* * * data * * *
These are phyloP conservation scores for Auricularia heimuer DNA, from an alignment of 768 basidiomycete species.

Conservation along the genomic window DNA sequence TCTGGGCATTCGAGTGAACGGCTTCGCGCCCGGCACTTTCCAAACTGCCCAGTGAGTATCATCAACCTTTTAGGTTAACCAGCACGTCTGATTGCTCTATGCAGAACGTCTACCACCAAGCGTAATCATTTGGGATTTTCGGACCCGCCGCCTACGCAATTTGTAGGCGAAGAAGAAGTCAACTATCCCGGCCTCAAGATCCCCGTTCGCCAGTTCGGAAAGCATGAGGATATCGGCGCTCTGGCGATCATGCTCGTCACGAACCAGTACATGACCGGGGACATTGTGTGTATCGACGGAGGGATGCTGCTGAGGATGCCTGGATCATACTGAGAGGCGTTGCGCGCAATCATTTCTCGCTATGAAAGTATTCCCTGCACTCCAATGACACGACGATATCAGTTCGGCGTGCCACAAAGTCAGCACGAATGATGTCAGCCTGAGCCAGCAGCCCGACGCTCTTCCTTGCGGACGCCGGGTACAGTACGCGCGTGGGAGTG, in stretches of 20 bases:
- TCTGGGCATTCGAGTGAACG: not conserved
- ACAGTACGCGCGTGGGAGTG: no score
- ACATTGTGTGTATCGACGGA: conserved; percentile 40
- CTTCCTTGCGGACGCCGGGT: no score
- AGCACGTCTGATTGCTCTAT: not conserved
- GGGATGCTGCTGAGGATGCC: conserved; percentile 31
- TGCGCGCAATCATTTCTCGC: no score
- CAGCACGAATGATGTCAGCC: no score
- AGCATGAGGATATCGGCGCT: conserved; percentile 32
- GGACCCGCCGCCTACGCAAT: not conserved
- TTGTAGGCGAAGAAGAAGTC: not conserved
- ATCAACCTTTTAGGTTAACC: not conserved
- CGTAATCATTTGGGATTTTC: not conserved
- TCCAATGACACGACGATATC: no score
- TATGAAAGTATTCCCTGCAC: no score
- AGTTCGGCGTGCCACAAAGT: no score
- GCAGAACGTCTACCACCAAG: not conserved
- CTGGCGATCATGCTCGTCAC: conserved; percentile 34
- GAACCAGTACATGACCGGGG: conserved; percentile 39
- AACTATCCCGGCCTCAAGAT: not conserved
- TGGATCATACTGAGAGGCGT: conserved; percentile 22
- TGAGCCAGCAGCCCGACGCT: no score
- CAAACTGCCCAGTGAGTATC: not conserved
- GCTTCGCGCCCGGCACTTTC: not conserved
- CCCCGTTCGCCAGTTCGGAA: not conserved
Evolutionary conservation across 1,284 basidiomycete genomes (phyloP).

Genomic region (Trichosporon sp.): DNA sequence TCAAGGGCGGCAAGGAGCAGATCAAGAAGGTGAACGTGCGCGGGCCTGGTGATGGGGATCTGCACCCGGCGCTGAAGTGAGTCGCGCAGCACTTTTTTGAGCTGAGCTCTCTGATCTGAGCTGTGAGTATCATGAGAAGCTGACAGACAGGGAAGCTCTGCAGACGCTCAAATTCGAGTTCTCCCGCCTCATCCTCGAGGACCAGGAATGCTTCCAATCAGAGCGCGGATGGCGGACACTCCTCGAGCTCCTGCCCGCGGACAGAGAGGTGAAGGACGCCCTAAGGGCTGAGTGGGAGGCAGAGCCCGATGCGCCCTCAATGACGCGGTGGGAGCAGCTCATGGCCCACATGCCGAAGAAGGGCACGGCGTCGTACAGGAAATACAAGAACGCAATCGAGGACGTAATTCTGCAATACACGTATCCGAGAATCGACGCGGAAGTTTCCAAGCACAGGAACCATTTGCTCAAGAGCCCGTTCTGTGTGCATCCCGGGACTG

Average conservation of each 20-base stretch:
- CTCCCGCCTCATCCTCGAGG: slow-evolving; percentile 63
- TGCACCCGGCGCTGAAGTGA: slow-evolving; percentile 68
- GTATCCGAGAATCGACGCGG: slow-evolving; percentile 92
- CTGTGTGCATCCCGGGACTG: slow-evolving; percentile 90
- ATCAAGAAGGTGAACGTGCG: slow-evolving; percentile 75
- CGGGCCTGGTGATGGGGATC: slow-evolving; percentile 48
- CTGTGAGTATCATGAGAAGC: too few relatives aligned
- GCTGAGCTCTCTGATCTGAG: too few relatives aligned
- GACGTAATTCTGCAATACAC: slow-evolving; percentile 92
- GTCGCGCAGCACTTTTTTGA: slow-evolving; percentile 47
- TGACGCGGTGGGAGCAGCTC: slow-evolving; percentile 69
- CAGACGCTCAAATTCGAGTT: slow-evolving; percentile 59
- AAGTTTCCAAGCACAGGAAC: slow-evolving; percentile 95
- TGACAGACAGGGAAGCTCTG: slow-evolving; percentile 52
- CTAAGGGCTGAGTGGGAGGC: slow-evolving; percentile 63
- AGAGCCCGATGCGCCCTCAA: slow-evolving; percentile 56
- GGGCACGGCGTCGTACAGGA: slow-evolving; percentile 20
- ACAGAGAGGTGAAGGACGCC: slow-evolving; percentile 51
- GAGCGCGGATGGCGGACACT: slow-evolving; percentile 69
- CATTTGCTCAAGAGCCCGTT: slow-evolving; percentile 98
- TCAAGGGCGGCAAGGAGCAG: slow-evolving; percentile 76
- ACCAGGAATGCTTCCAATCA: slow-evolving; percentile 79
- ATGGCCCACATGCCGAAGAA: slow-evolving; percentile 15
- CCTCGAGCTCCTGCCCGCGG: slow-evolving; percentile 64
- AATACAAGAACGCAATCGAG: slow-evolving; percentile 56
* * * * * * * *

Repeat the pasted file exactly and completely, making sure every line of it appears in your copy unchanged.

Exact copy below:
These are phyloP conservation scores for Auricularia heimuer DNA, from an alignment of 768 basidiomycete species.

Conservation along the genomic window DNA sequence TCTGGGCATTCGAGTGAACGGCTTCGCGCCCGGCACTTTCCAAACTGCCCAGTGAGTATCATCAACCTTTTAGGTTAACCAGCACGTCTGATTGCTCTATGCAGAACGTCTACCACCAAGCGTAATCATTTGGGATTTTCGGACCCGCCGCCTACGCAATTTGTAGGCGAAGAAGAAGTCAACTATCCCGGCCTCAAGATCCCCGTTCGCCAGTTCGGAAAGCATGAGGATATCGGCGCTCTGGCGATCATGCTCGTCACGAACCAGTACATGACCGGGGACATTGTGTGTATCGACGGAGGGATGCTGCTGAGGATGCCTGGATCATACTGAGAGGCGTTGCGCGCAATCATTTCTCGCTATGAAAGTATTCCCTGCACTCCAATGACACGACGATATCAGTTCGGCGTGCCACAAAGTCAGCACGAATGATGTCAGCCTGAGCCAGCAGCCCGACGCTCTTCCTTGCGGACGCCGGGTACAGTACGCGCGTGGGAGTG, in stretches of 20 bases:
- TCTGGGCATTCGAGTGAACG: not conserved
- ACAGTACGCGCGTGGGAGTG: no score
- ACATTGTGTGTATCGACGGA: conserved; percentile 40
- CTTCCTTGCGGACGCCGGGT: no score
- AGCACGTCTGATTGCTCTAT: not conserved
- GGGATGCTGCTGAGGATGCC: conserved; percentile 31
- TGCGCGCAATCATTTCTCGC: no score
- CAGCACGAATGATGTCAGCC: no score
- AGCATGAGGATATCGGCGCT: conserved; percentile 32
- GGACCCGCCGCCTACGCAAT: not conserved
- TTGTAGGCGAAGAAGAAGTC: not conserved
- ATCAACCTTTTAGGTTAACC: not conserved
- CGTAATCATTTGGGATTTTC: not conserved
- TCCAATGACACGACGATATC: no score
- TATGAAAGTATTCCCTGCAC: no score
- AGTTCGGCGTGCCACAAAGT: no score
- GCAGAACGTCTACCACCAAG: not conserved
- CTGGCGATCATGCTCGTCAC: conserved; percentile 34
- GAACCAGTACATGACCGGGG: conserved; percentile 39
- AACTATCCCGGCCTCAAGAT: not conserved
- TGGATCATACTGAGAGGCGT: conserved; percentile 22
- TGAGCCAGCAGCCCGACGCT: no score
- CAAACTGCCCAGTGAGTATC: not conserved
- GCTTCGCGCCCGGCACTTTC: not conserved
- CCCCGTTCGCCAGTTCGGAA: not conserved
Evolutionary conservation across 1,284 basidiomycete genomes (phyloP).

Genomic region (Trichosporon sp.): DNA sequence TCAAGGGCGGCAAGGAGCAGATCAAGAAGGTGAACGTGCGCGGGCCTGGTGATGGGGATCTGCACCCGGCGCTGAAGTGAGTCGCGCAGCACTTTTTTGAGCTGAGCTCTCTGATCTGAGCTGTGAGTATCATGAGAAGCTGACAGACAGGGAAGCTCTGCAGACGCTCAAATTCGAGTTCTCCCGCCTCATCCTCGAGGACCAGGAATGCTTCCAATCAGAGCGCGGATGGCGGACACTCCTCGAGCTCCTGCCCGCGGACAGAGAGGTGAAGGACGCCCTAAGGGCTGAGTGGGAGGCAGAGCCCGATGCGCCCTCAATGACGCGGTGGGAGCAGCTCATGGCCCACATGCCGAAGAAGGGCACGGCGTCGTACAGGAAATACAAGAACGCAATCGAGGACGTAATTCTGCAATACACGTATCCGAGAATCGACGCGGAAGTTTCCAAGCACAGGAACCATTTGCTCAAGAGCCCGTTCTGTGTGCATCCCGGGACTG

Average conservation of each 20-base stretch:
- CTCCCGCCTCATCCTCGAGG: slow-evolving; percentile 63
- TGCACCCGGCGCTGAAGTGA: slow-evolving; percentile 68
- GTATCCGAGAATCGACGCGG: slow-evolving; percentile 92
- CTGTGTGCATCCCGGGACTG: slow-evolving; percentile 90
- ATCAAGAAGGTGAACGTGCG: slow-evolving; percentile 75
- CGGGCCTGGTGATGGGGATC: slow-evolving; percentile 48
- CTGTGAGTATCATGAGAAGC: too few relatives aligned
- GCTGAGCTCTCTGATCTGAG: too few relatives aligned
- GACGTAATTCTGCAATACAC: slow-evolving; percentile 92
- GTCGCGCAGCACTTTTTTGA: slow-evolving; percentile 47
- TGACGCGGTGGGAGCAGCTC: slow-evolving; percentile 69
- CAGACGCTCAAATTCGAGTT: slow-evolving; percentile 59
- AAGTTTCCAAGCACAGGAAC: slow-evolving; percentile 95
- TGACAGACAGGGAAGCTCTG: slow-evolving; percentile 52
- CTAAGGGCTGAGTGGGAGGC: slow-evolving; percentile 63
- AGAGCCCGATGCGCCCTCAA: slow-evolving; percentile 56
- GGGCACGGCGTCGTACAGGA: slow-evolving; percentile 20
- ACAGAGAGGTGAAGGACGCC: slow-evolving; percentile 51
- GAGCGCGGATGGCGGACACT: slow-evolving; percentile 69
- CATTTGCTCAAGAGCCCGTT: slow-evolving; percentile 98
- TCAAGGGCGGCAAGGAGCAG: slow-evolving; percentile 76
- ACCAGGAATGCTTCCAATCA: slow-evolving; percentile 79
- ATGGCCCACATGCCGAAGAA: slow-evolving; percentile 15
- CCTCGAGCTCCTGCCCGCGG: slow-evolving; percentile 64
- AATACAAGAACGCAATCGAG: slow-evolving; percentile 56